Why Diets Don't Work

There is a common assumption that anyone who is determined enough can lose weight and keep it off. Research has shown, however, that most people who try to lose weight actually end up regaining it, regardless of the diet or exercise program. Approximately 95% of people who lose weight regain it within 5 years. Some studies even show that dieting, or temporarily restricting food in order to lose weight, is a strong predictor of future weight gain. Here are some of the reasons that researchers have shown that diets don’t work:

  1. Popular diets that restrict whole categories of food can be harmful because they restrict essential nutrients. Usually these diets last a predetermined amount of time, and after you are done you go back to your normal eating habits. If your normal eating habits are unhealthy, this leads to a cycle of “yo-yo dieting.”
  2. Restrictive diets can take the pleasure out of eating and enjoying your food.
  3. Obsessing over your food or exercise can lead to eating disorders. In fact, people who diet are 8 times more likely to develop an eating disorder than those who don’t.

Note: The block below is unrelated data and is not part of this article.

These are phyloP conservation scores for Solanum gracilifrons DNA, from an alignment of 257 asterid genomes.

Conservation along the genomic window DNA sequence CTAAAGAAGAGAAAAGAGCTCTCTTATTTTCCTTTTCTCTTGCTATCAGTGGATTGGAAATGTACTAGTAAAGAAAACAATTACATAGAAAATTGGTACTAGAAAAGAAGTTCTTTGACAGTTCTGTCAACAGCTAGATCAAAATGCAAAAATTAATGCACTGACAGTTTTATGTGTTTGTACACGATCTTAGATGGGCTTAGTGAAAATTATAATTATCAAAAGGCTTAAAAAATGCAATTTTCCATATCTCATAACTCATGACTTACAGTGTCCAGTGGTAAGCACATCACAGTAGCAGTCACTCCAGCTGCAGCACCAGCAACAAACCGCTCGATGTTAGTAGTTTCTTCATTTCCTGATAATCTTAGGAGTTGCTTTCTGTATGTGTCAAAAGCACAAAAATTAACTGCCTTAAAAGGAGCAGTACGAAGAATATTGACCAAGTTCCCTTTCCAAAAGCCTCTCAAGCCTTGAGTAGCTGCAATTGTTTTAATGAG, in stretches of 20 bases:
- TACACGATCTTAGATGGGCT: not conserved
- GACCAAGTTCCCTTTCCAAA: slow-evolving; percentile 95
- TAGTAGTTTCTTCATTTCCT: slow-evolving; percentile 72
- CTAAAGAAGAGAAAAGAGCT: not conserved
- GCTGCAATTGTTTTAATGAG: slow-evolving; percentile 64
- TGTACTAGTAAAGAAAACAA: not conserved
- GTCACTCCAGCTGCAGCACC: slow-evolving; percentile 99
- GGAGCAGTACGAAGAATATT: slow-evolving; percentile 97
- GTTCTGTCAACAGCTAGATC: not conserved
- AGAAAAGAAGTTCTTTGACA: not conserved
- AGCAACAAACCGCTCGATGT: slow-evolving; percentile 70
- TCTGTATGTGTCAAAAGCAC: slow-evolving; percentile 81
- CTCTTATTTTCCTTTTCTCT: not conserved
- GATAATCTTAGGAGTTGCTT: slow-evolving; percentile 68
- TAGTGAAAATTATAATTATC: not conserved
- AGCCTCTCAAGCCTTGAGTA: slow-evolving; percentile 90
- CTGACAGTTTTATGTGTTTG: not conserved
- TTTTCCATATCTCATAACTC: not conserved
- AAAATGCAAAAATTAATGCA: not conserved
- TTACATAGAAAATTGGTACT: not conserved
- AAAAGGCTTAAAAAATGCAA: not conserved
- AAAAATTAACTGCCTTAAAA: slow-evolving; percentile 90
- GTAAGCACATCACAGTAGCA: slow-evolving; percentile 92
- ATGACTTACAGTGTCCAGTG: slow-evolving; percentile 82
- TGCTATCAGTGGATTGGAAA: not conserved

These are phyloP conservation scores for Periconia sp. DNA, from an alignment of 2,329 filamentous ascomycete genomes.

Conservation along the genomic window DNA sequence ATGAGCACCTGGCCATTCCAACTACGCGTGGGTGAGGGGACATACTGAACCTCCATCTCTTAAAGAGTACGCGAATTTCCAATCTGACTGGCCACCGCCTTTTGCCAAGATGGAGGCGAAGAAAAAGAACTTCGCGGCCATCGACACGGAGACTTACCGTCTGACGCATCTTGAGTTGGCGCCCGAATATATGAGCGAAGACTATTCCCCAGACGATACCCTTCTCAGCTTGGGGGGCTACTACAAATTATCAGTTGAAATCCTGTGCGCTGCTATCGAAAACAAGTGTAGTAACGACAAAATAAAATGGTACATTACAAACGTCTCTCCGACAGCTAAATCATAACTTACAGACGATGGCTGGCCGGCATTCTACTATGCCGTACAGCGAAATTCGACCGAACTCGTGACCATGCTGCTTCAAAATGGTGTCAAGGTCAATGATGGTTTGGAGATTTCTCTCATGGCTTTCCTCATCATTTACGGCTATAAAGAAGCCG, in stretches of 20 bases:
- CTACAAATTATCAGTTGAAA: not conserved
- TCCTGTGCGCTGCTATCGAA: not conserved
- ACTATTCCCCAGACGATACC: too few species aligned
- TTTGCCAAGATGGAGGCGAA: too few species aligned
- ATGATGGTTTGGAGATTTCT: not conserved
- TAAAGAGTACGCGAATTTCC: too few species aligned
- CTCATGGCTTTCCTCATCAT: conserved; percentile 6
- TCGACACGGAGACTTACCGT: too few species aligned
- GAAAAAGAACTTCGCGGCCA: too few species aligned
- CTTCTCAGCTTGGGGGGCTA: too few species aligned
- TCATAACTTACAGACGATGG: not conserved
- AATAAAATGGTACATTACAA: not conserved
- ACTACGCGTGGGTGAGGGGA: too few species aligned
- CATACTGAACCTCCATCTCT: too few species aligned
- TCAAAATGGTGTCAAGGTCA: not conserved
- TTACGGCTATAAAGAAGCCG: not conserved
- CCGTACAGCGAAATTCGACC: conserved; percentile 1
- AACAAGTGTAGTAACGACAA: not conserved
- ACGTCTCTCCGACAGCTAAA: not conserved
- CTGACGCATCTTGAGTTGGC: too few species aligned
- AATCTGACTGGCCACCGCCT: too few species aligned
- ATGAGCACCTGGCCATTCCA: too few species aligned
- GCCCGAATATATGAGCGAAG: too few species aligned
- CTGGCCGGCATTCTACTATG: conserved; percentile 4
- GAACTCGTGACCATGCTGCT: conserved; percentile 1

Dieting also leads to a number of biological changes in your body. First, when you are dieting, your brain becomes overly responsive to food. You are more likely to notice food, and it begins to look more appetizing and tempting. Second, when you lose body fat, your hormone levels change. Hormones that make you feel full decrease, while those that make you feel hungry increase, so you become more likely to feel hungry. Third, your metabolism slows down when you are dieting, increasing the amount of stored fat, making it harder to lose weight.

Diets don’t create long-term, sustainable change. Many nutrition experts and researchers recommend mindful eating, rather than dieting. Mindful eating is an approach that promotes bringing your full attention to the process of eating, including the tastes, smells, thoughts, and feelings associated with a meal. It can also help you develop a positive relationship with food. Mindful eating can be tricky to learn at first, but there are some simple things you can do to start:

  1. Chew each bite 20 to 25 times
  2. Hold your fork or spoon in your non-dominant hand
  3. Put down your fork after each bite
  4. Try to identify every ingredient in your meal
  5. Eat without distractions, not in front of the TV or your laptop

These tips can help you slow down, enjoy your food, and become more mindful of your eating habits.

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